After more than 50 years of widespread use, evolution of disease-causing microbes also has resulted in many antimicrobials losing their effectiveness.

As microbes evolve, they adapt to their environments. If something stops them from growing and spreading—such as an antimicrobial—they evolve new mechanisms to resist the antimicrobials by changing their genetic structure. Changing the genetic structure ensures that the offspring of the resistant microbes also are resistant.

Antimicrobial resistance makes it harder to eliminate infections from the body. As a result of a microbe’s ability to survive in spite of antimicrobials, some infectious diseases are now more difficult to treat than they were just a few decades ago. In fact, antimicrobials have helped people so effectively that humans are hurting the protective value of medicines through overuse and misuse.

More prudent use of antimicrobials will help to slow the development of resistance.


Microbes, such as bacteria, viruses, fungi, and parasites, are living organisms that evolve over time. Their primary function is to reproduce, thrive, and spread quickly and efficiently. Therefore, microbes adapt to their environments and change in ways that ensure their survival. If something stops their ability to spread, such as an antimicrobial, genetic changes can occur that enable the microbe to survive. There are several ways this happens.

Natural (Biological) Causes

Selective Pressure

In the presence of an antimicrobial, microbes are either killed or, if they carry resistance genes, survive. These survivors will replicate, and their progeny will quickly become the dominant type throughout the microbial population.


Microbes reproduce by dividing every few hours, allowing them to evolve rapidly and adapt quickly to new environmental conditions. With each replication, mutations arise and some of these mutations may help an individual microbe survive exposure to an antimicrobial.

Gene Transfer

Microbes also may get genes from each other, including genes that make the microbe drug resistant. 

Societal Pressures

The use of antibiotics, even when used appropriately, creates a selective pressure for resistant organisms. However, there are additional societal pressures that act to accelerate the increase of antimicrobial resistance.

Inappropriate Use

Selection of resistant microorganisms is exacerbated by inappropriate use of antimicrobials. Sometimes healthcare providers will prescribe inappropriate antimicrobials, wishing to placate an insistent patient who has a viral infection or an as-yet undiagnosed condition.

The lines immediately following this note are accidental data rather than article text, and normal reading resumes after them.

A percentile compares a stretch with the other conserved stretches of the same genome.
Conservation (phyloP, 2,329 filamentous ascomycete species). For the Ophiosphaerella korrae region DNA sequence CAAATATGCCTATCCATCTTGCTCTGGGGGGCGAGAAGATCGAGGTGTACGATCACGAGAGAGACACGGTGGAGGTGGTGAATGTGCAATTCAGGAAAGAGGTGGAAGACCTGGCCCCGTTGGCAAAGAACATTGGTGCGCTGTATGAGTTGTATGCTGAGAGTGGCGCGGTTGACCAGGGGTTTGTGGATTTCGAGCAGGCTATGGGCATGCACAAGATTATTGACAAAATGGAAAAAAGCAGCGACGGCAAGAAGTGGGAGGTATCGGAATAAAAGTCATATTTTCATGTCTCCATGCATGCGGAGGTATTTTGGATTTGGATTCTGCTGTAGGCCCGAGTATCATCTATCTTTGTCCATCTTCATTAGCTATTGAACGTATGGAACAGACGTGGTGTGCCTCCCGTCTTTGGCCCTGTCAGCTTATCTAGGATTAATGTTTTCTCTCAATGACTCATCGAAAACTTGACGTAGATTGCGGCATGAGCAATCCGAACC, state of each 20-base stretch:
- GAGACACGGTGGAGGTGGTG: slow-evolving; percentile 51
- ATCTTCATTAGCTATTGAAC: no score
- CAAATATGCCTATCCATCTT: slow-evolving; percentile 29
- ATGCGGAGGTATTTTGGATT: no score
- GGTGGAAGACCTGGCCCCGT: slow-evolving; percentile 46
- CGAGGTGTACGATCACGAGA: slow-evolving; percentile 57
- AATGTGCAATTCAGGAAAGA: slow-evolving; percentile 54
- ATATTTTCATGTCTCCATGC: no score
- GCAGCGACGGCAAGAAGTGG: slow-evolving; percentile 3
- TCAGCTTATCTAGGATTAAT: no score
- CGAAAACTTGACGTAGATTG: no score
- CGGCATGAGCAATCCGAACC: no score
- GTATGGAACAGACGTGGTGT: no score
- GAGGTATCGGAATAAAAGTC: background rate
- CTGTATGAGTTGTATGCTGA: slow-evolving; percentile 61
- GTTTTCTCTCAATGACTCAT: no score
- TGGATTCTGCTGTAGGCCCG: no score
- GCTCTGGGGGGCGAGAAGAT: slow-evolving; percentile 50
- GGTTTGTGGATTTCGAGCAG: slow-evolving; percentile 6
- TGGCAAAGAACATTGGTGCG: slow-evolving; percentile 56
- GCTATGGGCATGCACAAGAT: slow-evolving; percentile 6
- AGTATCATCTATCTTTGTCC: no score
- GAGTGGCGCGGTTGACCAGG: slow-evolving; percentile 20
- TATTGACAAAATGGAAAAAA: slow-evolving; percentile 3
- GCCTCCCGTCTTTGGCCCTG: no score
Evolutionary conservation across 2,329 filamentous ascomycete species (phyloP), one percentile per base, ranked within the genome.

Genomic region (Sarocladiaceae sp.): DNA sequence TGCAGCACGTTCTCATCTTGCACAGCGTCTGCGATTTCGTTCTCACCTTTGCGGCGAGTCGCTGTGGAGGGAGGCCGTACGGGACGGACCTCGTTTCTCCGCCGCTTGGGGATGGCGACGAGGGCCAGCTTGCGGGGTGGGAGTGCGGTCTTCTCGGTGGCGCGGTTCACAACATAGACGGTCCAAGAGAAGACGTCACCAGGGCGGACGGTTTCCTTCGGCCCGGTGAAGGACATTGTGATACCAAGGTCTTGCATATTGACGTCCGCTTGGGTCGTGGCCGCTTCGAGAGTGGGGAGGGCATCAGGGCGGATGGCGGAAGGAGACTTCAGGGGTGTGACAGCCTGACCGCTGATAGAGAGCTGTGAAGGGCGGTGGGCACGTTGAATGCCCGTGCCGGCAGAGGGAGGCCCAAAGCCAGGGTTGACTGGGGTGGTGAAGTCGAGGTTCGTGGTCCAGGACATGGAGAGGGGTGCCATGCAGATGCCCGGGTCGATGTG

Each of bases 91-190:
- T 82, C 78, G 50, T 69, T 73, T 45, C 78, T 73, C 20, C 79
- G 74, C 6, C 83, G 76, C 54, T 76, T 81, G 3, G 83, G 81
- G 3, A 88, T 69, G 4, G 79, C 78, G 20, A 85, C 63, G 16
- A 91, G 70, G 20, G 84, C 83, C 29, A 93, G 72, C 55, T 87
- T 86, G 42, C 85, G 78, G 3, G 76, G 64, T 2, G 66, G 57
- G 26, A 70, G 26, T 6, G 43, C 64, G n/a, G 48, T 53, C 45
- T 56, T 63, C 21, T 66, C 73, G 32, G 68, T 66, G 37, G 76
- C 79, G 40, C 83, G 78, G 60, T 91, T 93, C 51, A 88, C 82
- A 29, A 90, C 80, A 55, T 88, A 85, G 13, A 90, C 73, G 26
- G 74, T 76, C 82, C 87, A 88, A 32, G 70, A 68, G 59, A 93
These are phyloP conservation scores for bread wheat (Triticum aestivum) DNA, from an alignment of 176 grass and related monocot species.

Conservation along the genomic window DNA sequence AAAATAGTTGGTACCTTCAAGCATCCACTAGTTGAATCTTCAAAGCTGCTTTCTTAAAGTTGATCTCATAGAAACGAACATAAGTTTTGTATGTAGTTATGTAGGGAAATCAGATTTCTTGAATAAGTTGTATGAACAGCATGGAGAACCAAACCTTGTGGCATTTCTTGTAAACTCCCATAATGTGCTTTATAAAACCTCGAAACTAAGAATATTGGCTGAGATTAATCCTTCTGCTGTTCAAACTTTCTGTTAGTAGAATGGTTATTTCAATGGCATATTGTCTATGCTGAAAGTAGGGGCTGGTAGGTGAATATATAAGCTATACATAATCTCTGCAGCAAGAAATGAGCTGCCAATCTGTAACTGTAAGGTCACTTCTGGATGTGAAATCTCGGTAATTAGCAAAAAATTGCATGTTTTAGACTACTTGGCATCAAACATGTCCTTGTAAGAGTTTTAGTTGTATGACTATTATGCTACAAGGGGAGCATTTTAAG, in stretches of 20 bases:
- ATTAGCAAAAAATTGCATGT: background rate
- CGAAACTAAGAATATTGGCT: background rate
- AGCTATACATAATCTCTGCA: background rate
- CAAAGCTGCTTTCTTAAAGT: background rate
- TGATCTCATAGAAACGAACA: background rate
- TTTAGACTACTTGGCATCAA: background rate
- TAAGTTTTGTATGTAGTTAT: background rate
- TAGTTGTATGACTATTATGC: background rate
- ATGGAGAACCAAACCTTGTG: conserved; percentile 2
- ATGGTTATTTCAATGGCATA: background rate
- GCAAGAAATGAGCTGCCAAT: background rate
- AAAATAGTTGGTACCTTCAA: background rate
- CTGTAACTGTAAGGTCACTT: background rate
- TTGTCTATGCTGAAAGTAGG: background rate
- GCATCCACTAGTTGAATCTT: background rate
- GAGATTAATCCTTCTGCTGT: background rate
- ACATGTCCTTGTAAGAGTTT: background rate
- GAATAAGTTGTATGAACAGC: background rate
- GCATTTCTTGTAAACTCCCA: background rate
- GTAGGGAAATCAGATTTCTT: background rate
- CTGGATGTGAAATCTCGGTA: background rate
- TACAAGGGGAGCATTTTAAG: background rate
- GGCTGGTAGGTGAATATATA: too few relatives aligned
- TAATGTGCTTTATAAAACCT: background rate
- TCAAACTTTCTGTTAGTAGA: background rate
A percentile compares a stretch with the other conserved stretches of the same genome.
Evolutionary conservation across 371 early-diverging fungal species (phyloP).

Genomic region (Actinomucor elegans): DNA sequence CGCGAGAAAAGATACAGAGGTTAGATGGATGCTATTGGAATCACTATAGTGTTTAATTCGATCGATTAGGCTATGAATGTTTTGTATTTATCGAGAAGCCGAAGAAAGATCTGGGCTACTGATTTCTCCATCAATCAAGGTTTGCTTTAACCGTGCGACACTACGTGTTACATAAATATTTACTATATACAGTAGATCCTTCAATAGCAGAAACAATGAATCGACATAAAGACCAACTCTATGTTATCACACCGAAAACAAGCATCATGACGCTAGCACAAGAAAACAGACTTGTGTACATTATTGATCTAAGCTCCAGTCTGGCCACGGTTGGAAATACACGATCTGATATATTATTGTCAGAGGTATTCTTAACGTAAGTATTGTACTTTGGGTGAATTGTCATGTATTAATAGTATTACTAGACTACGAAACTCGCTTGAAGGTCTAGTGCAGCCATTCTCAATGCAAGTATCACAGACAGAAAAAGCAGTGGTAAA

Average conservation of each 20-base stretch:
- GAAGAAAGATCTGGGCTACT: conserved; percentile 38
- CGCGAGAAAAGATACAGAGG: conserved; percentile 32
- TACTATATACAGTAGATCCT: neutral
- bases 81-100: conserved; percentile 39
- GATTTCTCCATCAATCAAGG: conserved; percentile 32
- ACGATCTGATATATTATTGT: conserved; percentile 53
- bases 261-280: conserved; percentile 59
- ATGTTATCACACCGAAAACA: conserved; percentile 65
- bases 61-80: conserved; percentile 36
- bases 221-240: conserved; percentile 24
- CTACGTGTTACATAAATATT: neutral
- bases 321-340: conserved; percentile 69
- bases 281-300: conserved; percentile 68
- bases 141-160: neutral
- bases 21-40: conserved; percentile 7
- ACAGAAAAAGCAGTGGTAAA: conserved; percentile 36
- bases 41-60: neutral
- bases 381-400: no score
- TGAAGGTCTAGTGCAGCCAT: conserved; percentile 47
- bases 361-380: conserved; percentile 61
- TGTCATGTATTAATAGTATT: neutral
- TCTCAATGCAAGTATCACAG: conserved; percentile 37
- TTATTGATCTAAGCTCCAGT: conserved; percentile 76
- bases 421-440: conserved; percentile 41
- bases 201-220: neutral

Inadequate Diagnostics

More often, healthcare providers must use incomplete or imperfect information to diagnose an infection and thus prescribe an antimicrobial just-in-case or prescribe a broad-spectrum antimicrobial when a specific antibiotic might be better. These situations contribute to selective pressure and accelerate antimicrobial resistance.

Hospital Use

Critically ill patients are more susceptible to infections and, thus, often require the aid of antimicrobials. However, the heavier use of antimicrobials in these patients can worsen the problem by selecting for antimicrobial-resistant microorganisms. The extensive use of antimicrobials and close contact among sick patients creates a fertile environment for the spread of antimicrobial-resistant germs.

Agricultural Use

Scientists also believe that the practice of adding antibiotics to agricultural feed promotes drug resistance. More than half of the antibiotics produced in the United States are used for agricultural purposes.1, 2 However, there is still much debate about whether drug-resistant microbes in animals pose a significant public health burden.


  1. National Research Council, Committee on Drug Use in Food Animals. The use of drugs in food animals: benefits and risks. Washington (DC): National Academy Press; 1999.
  2. Mellon M, Benbrook C, Benbrook KL. Hogging it: Estimates of antimicrobial abuse in livestock. Cambridge (MA): Union of Concerned Scientists; 2001.


Diagnostic tests are designed to determine which microbe is causing infection and to which antimicrobials the microbe might be resistant. This information would be used by a healthcare provider to choose an appropriate antimicrobial. However, current diagnostic tests often take a few days to give results.